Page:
My brother-in-law got me the ESV New Testament and Psalms with the camouflage cover (pictured). Excited and nervous, I decided to put the Bible to the test immediately. I unpackaged the Waterproof Bible and let my kids take it for a spin in the tub. Yes, you read correctly–I let my toddler and pre-schooler test the Bible in a bath full of soapy water.
I was impressed that all I had to do was let the book dry for a few hours, and it was like new! I brought it in to the office the next day and my coworkers could hardly believe it had been practically immersed the night before.
The secret is that the Waterproof Bible isn’t actually made out of paper, but rather plastic.
The plastic pages make sure that water and mud are no problem. They are also quite tear-resistant, and completely opaque. You know how Bible paper is often annoyingly see-through? Not a problem with the ESV Waterproof Bible. In fact, this feature means the text is amazingly clear and easy to read (although it is in a two-column setting). You can even write in it with a pencil.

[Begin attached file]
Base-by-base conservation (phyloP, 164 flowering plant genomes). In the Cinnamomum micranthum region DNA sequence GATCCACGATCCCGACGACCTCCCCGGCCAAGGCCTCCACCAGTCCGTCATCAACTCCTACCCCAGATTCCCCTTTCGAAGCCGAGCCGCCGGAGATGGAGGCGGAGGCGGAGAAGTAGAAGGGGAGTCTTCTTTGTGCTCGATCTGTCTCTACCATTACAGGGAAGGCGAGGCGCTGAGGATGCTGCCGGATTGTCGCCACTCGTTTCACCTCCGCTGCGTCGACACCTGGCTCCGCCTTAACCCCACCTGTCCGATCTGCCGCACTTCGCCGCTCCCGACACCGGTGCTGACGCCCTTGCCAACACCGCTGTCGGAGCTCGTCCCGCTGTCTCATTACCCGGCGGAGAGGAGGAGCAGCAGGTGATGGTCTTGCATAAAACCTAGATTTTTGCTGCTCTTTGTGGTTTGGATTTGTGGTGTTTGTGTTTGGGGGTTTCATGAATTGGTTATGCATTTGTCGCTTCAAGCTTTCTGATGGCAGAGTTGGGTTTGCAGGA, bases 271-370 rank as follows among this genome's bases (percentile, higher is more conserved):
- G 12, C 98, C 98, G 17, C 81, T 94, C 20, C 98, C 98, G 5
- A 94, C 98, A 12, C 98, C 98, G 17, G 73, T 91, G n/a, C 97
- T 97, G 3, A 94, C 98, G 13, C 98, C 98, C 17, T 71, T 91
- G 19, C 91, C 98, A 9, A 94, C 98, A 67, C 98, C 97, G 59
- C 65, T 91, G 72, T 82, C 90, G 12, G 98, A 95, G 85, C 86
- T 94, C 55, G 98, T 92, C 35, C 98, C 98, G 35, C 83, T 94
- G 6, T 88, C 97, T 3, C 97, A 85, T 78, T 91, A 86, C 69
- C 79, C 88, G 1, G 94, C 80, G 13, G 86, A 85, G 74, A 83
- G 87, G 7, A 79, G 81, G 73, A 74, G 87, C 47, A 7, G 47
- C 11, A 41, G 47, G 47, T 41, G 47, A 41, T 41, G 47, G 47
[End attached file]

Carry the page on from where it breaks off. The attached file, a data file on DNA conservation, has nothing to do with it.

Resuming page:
The only real trade off here is that the pages in the Waterproof Bible are necessarily thick, so the New Testament with Psalms is about the thickness of most full-text thinline-Bibles. A Waterproof Bible with the whole Old and New Testaments will probably be a little inconvenient to carry around in a backpack or purse all the time.
If you’re not an ESV fan like me, you can get the Waterproof Bible in KJV, NKJV, NIV, NLT, and Spanish editions. There also a few cover designs to choose from, depending on the translation.
I love that I finally have a Bible that I throw in a backpack and not worry about. Look, the Waterproof Bible is no match for my Pitt Minion or Legacy in terms of aesthetics or craftsmanship, but it’s amazingly readable and can take a beating (or a dunk in a river). I’m sure I’ll get many years of use out it.